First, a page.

Why Your Company Should Have Internal HackDays
Recently the Sonian DevOps team (Yes, we call them our DevOps team - they write/deploy code and manage systems) took part in an internal hackday. Internally we call it a hackday, but if you are going to float the idea to your engineering management, calling it a “codefest” might be an easier sell.
About a month ago my Jira board grew with more and more stories asking for new or monitors, bug fixes and additional metrics for Sensu. We’ve had a few large projects start recently with came with tight deadlines and large resource needs, so I didn’t expect to complete these stories for at least a few months. Based on the schedule, I thought if we can have everyone spend one day to work on some of these stories/tickets, the larger projects shouldn’t be delayed.
We have engineering-wide codefests during our company meetups three times a year. These are fantastic opportunities for team members across all parts of our engineering teams (devs and non-devs alike) to work on and present new solutions and ideas to the entire company. We needed a day to hack on a specific project (our Sensu monitors and metrics), and I didn’t want to waste codefest on that. I needed a separate day, just to hack on a specific project.
I presented the idea to the head of engineering, who signed off on our experiment as long as we had some clearly defined goals we were working towards. I wanted specific tasks defined before we started so that we wouldn’t waste time planning when we should be hacking. So, I started planning for our hackday about 3 weeks in advance. I made sure to coordinate with all the rest of the teams leads to make sure they were aware and would send any requests directly to myself for the day. I would then act as the buffer for any 3rd level support or other assistance our DevOps teams provides.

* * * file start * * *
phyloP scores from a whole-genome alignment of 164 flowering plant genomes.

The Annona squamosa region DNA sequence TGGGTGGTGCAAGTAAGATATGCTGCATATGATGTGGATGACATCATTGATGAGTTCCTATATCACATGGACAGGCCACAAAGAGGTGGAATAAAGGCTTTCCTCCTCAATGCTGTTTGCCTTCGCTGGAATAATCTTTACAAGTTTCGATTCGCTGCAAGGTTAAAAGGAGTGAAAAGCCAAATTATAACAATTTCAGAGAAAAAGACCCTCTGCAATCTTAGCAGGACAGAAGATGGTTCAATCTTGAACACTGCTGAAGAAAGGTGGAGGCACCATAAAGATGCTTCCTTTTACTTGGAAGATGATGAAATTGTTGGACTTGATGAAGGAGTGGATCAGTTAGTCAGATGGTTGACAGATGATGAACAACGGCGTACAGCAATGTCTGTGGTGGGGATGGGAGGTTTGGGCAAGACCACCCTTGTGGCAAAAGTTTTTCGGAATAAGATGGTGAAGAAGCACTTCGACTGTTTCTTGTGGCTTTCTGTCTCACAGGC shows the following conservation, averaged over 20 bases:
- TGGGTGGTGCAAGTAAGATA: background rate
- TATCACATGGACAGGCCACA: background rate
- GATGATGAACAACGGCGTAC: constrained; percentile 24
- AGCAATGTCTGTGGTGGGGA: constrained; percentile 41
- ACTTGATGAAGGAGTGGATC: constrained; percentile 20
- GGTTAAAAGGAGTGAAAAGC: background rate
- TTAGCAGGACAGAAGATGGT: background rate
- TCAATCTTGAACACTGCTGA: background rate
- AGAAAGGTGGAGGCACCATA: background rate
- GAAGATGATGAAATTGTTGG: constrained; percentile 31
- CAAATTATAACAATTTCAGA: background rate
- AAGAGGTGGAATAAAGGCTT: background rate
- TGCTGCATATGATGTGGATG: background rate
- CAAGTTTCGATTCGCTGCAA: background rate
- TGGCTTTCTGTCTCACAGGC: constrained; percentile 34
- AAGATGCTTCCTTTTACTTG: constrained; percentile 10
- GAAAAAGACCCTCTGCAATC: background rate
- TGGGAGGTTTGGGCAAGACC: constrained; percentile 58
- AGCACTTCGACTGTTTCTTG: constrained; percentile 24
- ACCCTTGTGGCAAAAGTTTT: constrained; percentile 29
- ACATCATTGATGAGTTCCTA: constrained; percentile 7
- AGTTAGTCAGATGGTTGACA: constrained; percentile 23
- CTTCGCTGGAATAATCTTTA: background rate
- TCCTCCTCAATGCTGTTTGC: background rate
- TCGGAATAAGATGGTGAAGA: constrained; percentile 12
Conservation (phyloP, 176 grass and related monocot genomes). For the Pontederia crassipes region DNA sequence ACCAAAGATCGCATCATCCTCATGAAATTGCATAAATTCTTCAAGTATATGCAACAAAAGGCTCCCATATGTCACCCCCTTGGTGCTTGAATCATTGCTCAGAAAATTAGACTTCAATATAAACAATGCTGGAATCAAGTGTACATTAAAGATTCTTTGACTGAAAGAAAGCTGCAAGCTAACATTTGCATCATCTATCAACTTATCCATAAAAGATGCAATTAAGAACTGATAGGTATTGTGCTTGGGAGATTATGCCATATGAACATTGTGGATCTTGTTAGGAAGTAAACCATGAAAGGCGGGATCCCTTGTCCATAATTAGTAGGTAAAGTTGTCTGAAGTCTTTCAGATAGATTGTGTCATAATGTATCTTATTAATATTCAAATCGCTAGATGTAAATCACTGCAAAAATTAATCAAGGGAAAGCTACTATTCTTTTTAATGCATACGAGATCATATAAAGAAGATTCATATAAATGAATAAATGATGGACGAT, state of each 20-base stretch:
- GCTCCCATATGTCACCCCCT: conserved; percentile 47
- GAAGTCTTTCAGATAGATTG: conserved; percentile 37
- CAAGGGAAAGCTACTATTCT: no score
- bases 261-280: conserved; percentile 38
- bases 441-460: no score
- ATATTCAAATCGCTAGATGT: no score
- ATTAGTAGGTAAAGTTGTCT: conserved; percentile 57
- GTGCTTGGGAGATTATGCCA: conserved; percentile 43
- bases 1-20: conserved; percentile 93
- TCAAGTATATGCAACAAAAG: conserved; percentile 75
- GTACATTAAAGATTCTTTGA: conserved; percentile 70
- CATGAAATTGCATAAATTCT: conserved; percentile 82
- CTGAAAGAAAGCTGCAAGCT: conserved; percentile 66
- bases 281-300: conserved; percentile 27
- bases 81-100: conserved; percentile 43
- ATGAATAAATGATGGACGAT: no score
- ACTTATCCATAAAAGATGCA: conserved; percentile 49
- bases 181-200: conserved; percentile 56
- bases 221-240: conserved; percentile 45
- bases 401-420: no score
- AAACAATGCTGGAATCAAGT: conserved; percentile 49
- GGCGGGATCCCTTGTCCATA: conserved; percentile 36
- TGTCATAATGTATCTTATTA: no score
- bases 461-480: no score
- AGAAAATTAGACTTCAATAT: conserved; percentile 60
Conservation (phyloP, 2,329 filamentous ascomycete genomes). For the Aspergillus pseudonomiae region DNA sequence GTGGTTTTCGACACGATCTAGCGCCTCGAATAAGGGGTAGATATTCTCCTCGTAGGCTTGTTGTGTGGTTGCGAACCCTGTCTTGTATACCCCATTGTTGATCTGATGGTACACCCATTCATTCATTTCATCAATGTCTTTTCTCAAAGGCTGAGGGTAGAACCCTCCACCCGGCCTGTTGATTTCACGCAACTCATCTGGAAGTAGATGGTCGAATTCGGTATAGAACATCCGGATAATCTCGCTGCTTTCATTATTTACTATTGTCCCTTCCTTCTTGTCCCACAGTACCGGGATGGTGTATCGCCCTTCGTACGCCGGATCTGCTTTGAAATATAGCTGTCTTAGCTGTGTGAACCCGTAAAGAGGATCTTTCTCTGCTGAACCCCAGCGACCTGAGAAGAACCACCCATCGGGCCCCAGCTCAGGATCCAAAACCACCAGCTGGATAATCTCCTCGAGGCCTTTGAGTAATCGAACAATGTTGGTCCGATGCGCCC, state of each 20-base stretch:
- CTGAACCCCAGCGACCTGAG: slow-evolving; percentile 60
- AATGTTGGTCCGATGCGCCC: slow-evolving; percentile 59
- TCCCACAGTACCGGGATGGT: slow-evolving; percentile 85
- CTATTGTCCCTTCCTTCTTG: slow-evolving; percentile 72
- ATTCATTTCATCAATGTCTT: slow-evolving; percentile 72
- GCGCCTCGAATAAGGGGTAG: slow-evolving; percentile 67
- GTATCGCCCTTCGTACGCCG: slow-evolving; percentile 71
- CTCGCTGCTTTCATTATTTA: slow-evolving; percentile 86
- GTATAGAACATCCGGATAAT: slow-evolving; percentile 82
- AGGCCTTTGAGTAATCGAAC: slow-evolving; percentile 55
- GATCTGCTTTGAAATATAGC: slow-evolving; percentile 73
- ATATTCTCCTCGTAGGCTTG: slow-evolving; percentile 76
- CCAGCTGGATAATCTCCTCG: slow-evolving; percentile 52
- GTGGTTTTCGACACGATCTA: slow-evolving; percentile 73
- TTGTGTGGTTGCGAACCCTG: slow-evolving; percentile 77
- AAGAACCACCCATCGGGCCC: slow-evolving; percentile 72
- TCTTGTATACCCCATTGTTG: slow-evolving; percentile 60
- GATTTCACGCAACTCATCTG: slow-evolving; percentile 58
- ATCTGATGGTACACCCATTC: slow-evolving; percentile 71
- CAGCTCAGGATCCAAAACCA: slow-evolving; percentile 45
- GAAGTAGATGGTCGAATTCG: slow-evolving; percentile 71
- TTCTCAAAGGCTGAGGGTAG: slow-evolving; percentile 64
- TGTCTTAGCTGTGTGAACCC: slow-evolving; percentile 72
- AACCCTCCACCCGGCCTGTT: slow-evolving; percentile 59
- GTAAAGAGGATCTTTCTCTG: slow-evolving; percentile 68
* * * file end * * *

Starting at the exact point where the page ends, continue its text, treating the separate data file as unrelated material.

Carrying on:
Over the next 3 weeks, everyone on the DevOps team added ideas to a wiki document; things that were keeping them up at night, code they wanted to refactor, etc… Two days before our hackday, we reviewed the list of items and assigned ownership to all the tasks (Pairing was encouraged). This allowed the geographically diverse team to be able to hit the ground running when they logged on for the day (Since everyone starts working at different times). On the day of our hackfest - everyone had their task list and began working on the various fixes we had lined up. We had a quick standup mid-way thru to check on status, blockers, etc, and to make sure we were making progress.
So - what were the results?
Comparing the diff for our branch on github - we saw the following:
47 changed files with 689 additions and 478 deletions
Now - what did we really get done?
- We created 7 new monitors for things we had not tracked in the past
- We converted the last few of our nagios checks over to use the sensu-plugin. Huzzah! - no more Nagios anything!
- We consolidated 5 monitors down to one which simplifies our codebase while still providing full insight into our systems.
- We cleaned up our metrics - removing nearly 20 separate ones that we found did not provide us with actionable information. And since we use Librato - this is real $$$ saved. But instead of saving that money - we decided to reinvest and increase the metric check interval - so our metrics could capture more data more often.
- We added new metrics - creating about 12 new metrics for our indexing clusters - everything from memory and load as well as application level data, health etc…
Overall - the team enjoyed taking a break from our big projects to fix things that keep us up in the middle of the night (literally). And I enjoyed a much smaller backlog of work as well as personally fixing and adding new sensu checks.
We were able to complete about a week’s worth of work in a single day. We added in a few hours of testing and validation, and deployed the code out to production the next day (Oh, the joys of DevOps). The success of this project has already sparked the interest of other engineering teams who are considering doing similar hackdays. My team has already begun to discuss doing this again once every couple months with different focuses each time.
Sonian is continually committed to Sensu as an open source project - which is why we share many of our checks with the rest of the community - you can check out many of the new and refactored checks (the result of our hackday) by heading over to Sensu’s community plugins page.